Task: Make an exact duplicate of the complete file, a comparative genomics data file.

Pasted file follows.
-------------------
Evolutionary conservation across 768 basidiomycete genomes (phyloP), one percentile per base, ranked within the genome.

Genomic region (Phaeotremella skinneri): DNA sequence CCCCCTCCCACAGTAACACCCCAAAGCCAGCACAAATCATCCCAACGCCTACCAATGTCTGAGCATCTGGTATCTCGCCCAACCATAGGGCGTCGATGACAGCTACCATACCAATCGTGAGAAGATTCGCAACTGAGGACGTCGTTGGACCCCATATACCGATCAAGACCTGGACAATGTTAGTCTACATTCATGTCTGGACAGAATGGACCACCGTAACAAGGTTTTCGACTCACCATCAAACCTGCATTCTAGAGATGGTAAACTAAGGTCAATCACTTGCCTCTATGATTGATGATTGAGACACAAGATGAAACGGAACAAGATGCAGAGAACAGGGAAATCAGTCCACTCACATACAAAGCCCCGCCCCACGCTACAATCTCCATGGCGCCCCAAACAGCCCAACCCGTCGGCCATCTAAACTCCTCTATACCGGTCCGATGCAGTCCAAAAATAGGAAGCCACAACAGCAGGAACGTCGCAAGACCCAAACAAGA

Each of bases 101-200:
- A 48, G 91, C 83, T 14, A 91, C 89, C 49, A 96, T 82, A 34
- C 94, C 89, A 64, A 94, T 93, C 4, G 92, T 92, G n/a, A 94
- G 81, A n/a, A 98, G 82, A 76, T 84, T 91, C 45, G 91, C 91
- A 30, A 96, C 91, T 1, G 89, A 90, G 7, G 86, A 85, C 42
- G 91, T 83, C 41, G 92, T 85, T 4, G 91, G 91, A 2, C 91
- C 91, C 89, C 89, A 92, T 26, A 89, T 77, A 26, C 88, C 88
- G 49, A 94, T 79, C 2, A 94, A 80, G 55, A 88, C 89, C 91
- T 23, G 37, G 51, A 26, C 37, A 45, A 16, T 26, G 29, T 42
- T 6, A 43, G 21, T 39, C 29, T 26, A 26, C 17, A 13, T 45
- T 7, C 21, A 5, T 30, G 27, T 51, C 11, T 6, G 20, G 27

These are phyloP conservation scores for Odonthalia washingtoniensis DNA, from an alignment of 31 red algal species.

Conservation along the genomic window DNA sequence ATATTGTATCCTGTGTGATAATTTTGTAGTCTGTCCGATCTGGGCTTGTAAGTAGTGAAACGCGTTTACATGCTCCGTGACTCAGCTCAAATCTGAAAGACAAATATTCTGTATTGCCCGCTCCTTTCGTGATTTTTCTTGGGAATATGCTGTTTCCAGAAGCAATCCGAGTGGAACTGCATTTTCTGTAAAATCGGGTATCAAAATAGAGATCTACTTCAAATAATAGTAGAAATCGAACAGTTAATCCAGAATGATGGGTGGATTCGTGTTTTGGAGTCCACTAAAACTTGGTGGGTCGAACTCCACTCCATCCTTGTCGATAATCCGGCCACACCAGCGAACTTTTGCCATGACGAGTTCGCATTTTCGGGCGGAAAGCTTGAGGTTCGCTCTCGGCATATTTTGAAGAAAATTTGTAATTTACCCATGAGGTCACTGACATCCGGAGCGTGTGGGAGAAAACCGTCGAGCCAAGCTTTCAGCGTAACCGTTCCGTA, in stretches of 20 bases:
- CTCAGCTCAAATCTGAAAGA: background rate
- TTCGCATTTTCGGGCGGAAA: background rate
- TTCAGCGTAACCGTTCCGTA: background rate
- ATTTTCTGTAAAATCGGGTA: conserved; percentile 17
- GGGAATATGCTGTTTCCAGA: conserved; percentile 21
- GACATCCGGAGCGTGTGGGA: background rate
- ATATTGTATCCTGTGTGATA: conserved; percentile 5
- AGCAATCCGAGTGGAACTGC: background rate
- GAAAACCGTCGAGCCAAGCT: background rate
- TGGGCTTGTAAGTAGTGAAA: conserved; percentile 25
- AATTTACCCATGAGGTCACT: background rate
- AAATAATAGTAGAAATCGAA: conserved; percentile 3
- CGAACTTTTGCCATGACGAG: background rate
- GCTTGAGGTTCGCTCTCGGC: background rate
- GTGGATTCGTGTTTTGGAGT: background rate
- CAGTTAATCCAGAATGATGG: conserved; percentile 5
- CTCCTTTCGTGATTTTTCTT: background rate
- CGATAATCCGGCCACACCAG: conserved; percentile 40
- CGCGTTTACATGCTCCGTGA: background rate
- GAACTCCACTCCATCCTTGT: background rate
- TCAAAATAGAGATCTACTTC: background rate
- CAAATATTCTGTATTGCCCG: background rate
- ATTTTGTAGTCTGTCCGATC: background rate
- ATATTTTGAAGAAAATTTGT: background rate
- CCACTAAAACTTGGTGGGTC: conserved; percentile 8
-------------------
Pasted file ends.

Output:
Evolutionary conservation across 768 basidiomycete genomes (phyloP), one percentile per base, ranked within the genome.

Genomic region (Phaeotremella skinneri): DNA sequence CCCCCTCCCACAGTAACACCCCAAAGCCAGCACAAATCATCCCAACGCCTACCAATGTCTGAGCATCTGGTATCTCGCCCAACCATAGGGCGTCGATGACAGCTACCATACCAATCGTGAGAAGATTCGCAACTGAGGACGTCGTTGGACCCCATATACCGATCAAGACCTGGACAATGTTAGTCTACATTCATGTCTGGACAGAATGGACCACCGTAACAAGGTTTTCGACTCACCATCAAACCTGCATTCTAGAGATGGTAAACTAAGGTCAATCACTTGCCTCTATGATTGATGATTGAGACACAAGATGAAACGGAACAAGATGCAGAGAACAGGGAAATCAGTCCACTCACATACAAAGCCCCGCCCCACGCTACAATCTCCATGGCGCCCCAAACAGCCCAACCCGTCGGCCATCTAAACTCCTCTATACCGGTCCGATGCAGTCCAAAAATAGGAAGCCACAACAGCAGGAACGTCGCAAGACCCAAACAAGA

Each of bases 101-200:
- A 48, G 91, C 83, T 14, A 91, C 89, C 49, A 96, T 82, A 34
- C 94, C 89, A 64, A 94, T 93, C 4, G 92, T 92, G n/a, A 94
- G 81, A n/a, A 98, G 82, A 76, T 84, T 91, C 45, G 91, C 91
- A 30, A 96, C 91, T 1, G 89, A 90, G 7, G 86, A 85, C 42
- G 91, T 83, C 41, G 92, T 85, T 4, G 91, G 91, A 2, C 91
- C 91, C 89, C 89, A 92, T 26, A 89, T 77, A 26, C 88, C 88
- G 49, A 94, T 79, C 2, A 94, A 80, G 55, A 88, C 89, C 91
- T 23, G 37, G 51, A 26, C 37, A 45, A 16, T 26, G 29, T 42
- T 6, A 43, G 21, T 39, C 29, T 26, A 26, C 17, A 13, T 45
- T 7, C 21, A 5, T 30, G 27, T 51, C 11, T 6, G 20, G 27

These are phyloP conservation scores for Odonthalia washingtoniensis DNA, from an alignment of 31 red algal species.

Conservation along the genomic window DNA sequence ATATTGTATCCTGTGTGATAATTTTGTAGTCTGTCCGATCTGGGCTTGTAAGTAGTGAAACGCGTTTACATGCTCCGTGACTCAGCTCAAATCTGAAAGACAAATATTCTGTATTGCCCGCTCCTTTCGTGATTTTTCTTGGGAATATGCTGTTTCCAGAAGCAATCCGAGTGGAACTGCATTTTCTGTAAAATCGGGTATCAAAATAGAGATCTACTTCAAATAATAGTAGAAATCGAACAGTTAATCCAGAATGATGGGTGGATTCGTGTTTTGGAGTCCACTAAAACTTGGTGGGTCGAACTCCACTCCATCCTTGTCGATAATCCGGCCACACCAGCGAACTTTTGCCATGACGAGTTCGCATTTTCGGGCGGAAAGCTTGAGGTTCGCTCTCGGCATATTTTGAAGAAAATTTGTAATTTACCCATGAGGTCACTGACATCCGGAGCGTGTGGGAGAAAACCGTCGAGCCAAGCTTTCAGCGTAACCGTTCCGTA, in stretches of 20 bases:
- CTCAGCTCAAATCTGAAAGA: background rate
- TTCGCATTTTCGGGCGGAAA: background rate
- TTCAGCGTAACCGTTCCGTA: background rate
- ATTTTCTGTAAAATCGGGTA: conserved; percentile 17
- GGGAATATGCTGTTTCCAGA: conserved; percentile 21
- GACATCCGGAGCGTGTGGGA: background rate
- ATATTGTATCCTGTGTGATA: conserved; percentile 5
- AGCAATCCGAGTGGAACTGC: background rate
- GAAAACCGTCGAGCCAAGCT: background rate
- TGGGCTTGTAAGTAGTGAAA: conserved; percentile 25
- AATTTACCCATGAGGTCACT: background rate
- AAATAATAGTAGAAATCGAA: conserved; percentile 3
- CGAACTTTTGCCATGACGAG: background rate
- GCTTGAGGTTCGCTCTCGGC: background rate
- GTGGATTCGTGTTTTGGAGT: background rate
- CAGTTAATCCAGAATGATGG: conserved; percentile 5
- CTCCTTTCGTGATTTTTCTT: background rate
- CGATAATCCGGCCACACCAG: conserved; percentile 40
- CGCGTTTACATGCTCCGTGA: background rate
- GAACTCCACTCCATCCTTGT: background rate
- TCAAAATAGAGATCTACTTC: background rate
- CAAATATTCTGTATTGCCCG: background rate
- ATTTTGTAGTCTGTCCGATC: background rate
- ATATTTTGAAGAAAATTTGT: background rate
- CCACTAAAACTTGGTGGGTC: conserved; percentile 8